This is what I get when I try to login to YouTube:
It’s a horrible stain on my otherwise pristine online reputation (yes, I said “pristine”) — I am, at least with my primary gmail address, irrevocably banned from logging into YouTube.
I say it this way because in truth, they only banned my email address so nothing prevents me from using another one to login. But if you’re an avid Google products user like me, you know what that means, logging out of everything and logging back in with the other email address. It’s kind of a pain. As such, I tend not to like, dislike or comment on anything on YouTube. Also, consequently, anytime a video delivers the message “you must be logged in to view this video” I tend to skip it. Anytime you need to be logged in to prove you are of age to view a video, again, I skip it.
YouTube, you break my heart!
I will explain. You see, in 2007, one of my all-time favorite music stars, Garth Brooks, temporarily came out of retirement to do five concerts at Staples Center and raise money for the victims of recent fires in Malibu. And let’s be brutally honest; the charitable component was lovely but of no interest to me because Brooks had been retired for some time at this point. I believed that I would never get to see my favorite singer in concert ever (this was before he established his Vegas show and long, long before he came out of retirement to tour as he is now). This was my chance. I was positively ebullient.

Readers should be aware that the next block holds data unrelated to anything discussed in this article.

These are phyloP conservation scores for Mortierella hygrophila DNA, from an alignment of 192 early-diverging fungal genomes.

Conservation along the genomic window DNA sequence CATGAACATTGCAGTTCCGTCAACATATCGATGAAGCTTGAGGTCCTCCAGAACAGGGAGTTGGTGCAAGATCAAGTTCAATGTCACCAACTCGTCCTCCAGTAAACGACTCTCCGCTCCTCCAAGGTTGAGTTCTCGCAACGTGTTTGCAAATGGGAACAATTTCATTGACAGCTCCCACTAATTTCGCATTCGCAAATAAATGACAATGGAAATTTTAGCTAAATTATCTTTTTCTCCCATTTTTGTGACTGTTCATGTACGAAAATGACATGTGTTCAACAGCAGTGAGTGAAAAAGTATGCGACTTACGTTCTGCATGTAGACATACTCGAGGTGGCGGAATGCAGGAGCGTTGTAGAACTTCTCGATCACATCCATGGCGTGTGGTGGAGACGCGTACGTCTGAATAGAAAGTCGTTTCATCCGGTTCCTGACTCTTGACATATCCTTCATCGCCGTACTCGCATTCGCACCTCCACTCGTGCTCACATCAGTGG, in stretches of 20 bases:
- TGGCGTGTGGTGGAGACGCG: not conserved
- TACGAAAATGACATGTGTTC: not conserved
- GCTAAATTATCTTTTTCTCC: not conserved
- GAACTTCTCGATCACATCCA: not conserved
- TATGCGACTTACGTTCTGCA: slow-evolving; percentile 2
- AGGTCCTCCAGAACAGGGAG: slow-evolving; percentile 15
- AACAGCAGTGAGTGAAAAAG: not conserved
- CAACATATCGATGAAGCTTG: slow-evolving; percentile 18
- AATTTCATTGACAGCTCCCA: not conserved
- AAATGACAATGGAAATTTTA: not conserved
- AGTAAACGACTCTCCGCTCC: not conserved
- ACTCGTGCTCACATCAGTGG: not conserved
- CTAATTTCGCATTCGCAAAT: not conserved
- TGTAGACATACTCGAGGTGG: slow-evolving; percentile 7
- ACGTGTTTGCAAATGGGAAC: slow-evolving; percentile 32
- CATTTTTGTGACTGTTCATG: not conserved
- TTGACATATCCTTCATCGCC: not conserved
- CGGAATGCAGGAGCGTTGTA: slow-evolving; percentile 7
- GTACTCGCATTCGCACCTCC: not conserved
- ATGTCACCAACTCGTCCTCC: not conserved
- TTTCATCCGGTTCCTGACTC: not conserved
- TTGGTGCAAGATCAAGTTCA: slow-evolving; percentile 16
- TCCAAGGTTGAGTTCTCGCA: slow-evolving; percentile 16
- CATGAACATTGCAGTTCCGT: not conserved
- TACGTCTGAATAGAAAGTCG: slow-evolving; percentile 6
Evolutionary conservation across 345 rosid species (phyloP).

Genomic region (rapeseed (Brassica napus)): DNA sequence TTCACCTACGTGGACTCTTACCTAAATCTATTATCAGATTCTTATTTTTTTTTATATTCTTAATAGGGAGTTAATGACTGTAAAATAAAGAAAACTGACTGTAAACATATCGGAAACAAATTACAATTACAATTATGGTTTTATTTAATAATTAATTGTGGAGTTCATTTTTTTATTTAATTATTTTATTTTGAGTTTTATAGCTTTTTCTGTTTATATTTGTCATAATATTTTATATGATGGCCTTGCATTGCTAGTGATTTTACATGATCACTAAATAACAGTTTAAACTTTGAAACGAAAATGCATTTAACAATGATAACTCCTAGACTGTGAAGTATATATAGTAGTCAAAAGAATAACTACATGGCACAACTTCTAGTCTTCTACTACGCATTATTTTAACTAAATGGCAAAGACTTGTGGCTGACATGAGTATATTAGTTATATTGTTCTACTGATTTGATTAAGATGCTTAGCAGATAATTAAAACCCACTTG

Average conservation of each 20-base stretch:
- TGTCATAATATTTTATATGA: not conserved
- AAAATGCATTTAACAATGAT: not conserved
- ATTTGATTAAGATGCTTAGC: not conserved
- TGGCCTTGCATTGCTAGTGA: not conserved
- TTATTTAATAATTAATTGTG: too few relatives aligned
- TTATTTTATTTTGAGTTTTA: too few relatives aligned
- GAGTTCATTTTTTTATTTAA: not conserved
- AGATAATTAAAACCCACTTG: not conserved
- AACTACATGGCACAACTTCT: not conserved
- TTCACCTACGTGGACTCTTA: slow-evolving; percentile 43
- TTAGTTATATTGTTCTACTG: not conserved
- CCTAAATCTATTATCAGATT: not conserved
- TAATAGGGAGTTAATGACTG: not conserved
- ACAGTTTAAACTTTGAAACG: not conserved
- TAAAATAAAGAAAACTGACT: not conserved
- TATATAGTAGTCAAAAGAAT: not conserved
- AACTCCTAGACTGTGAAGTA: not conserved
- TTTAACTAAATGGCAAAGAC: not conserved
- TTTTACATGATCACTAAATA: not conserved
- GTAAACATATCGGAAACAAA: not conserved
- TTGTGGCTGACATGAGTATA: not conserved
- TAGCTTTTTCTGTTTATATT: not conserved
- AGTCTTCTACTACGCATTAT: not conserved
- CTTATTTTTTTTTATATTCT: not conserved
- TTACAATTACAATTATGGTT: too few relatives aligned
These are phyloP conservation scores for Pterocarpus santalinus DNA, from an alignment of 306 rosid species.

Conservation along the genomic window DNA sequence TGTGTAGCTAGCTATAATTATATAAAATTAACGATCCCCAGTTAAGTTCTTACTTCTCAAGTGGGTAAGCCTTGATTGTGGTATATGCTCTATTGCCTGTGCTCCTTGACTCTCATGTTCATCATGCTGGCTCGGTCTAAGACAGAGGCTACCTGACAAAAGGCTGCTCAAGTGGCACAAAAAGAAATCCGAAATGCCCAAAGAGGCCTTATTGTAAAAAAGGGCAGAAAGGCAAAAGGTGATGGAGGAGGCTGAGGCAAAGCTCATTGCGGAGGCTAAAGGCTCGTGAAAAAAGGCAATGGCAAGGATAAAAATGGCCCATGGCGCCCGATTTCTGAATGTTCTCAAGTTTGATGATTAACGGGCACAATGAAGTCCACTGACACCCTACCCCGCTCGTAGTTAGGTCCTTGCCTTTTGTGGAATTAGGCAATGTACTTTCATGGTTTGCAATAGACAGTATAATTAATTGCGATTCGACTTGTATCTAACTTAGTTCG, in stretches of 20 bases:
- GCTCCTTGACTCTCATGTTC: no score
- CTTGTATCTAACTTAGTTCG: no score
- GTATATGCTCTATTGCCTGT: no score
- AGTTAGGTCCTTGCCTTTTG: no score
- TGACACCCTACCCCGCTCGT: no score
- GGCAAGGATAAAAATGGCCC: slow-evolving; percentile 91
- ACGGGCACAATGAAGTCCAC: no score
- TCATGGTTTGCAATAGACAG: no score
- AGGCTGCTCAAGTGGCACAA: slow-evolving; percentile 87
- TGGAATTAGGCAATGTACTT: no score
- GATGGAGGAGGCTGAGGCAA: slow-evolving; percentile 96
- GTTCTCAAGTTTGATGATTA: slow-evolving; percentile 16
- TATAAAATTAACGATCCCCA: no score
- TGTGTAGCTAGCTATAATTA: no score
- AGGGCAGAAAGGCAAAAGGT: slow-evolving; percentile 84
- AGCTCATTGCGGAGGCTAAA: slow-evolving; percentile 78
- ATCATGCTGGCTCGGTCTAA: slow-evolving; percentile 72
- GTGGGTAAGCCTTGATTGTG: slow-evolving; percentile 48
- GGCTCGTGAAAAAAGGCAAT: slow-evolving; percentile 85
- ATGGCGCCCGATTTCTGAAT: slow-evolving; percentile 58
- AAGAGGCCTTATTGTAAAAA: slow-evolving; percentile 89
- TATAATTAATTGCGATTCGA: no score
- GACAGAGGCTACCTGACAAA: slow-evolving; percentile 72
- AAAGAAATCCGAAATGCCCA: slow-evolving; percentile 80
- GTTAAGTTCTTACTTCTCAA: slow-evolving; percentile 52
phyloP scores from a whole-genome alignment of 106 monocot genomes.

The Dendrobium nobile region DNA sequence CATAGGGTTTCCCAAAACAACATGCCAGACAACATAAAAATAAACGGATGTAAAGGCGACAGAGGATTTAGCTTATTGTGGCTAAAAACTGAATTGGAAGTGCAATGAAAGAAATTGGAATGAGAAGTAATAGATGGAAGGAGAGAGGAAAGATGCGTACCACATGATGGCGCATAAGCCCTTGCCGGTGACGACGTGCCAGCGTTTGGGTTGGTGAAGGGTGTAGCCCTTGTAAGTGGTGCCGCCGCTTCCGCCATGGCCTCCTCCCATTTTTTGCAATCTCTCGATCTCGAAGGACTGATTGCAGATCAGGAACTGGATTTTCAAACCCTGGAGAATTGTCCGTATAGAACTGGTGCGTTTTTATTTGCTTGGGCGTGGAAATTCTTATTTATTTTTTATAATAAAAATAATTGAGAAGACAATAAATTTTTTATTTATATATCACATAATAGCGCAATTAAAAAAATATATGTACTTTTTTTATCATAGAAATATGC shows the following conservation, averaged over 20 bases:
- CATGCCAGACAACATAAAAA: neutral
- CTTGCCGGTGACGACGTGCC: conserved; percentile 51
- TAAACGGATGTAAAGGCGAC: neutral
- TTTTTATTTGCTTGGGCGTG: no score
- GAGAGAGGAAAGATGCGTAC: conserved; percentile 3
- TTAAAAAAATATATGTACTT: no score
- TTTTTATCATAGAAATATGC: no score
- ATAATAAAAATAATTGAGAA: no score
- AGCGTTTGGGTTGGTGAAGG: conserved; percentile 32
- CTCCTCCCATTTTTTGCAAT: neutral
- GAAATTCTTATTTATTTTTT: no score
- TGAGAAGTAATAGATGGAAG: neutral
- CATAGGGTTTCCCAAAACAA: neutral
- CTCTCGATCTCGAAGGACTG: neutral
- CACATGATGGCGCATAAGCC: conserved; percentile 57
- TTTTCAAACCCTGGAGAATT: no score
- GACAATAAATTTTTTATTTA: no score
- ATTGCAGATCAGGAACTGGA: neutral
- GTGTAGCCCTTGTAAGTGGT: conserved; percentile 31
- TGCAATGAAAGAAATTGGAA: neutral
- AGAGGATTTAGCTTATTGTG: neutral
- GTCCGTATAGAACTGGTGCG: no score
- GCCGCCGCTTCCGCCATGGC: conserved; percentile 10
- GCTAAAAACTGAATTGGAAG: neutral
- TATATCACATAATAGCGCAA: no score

Social media was really in it’s infancy in 2007. There was no mal intent when I posted a video of Garth Brooks singing “Working for a Living” with special guest Huey Lewis from the concert. I was just EXCITED. I HAD BEEN THERE. I HAD SEEN GARTH. It wasn’t piracy, it was bragging.
Even though Brooks has since come around on social, having recently joined Twitter and Instagram, he and his representation heavily police what video content of him gets shared. His music isn’t even available on iTunes or Spotify. So when I posted my little video, it was taken down almost immediately and soon after, I found I’d been banned from YouTube.
Yes, I’ve appealed the decision. I’ve even had friends who work for Google look into it. There is nothing to be done. There isn’t someone to hear me out — their decisions are final and ever lasting. In any case, Garth remains one of my all-time favorite recording artists and being blacklisted from YouTube no longer angers me; it mostly amuses me. Frankly, it’s pretty absurd when you think about it. With all the illegal stuff that goes up online, I get busted for a 30 second fan video taken from the top level of a giant arena during a charity concert.
So now you know my dark secret. I am a YouTube criminal. Oh well.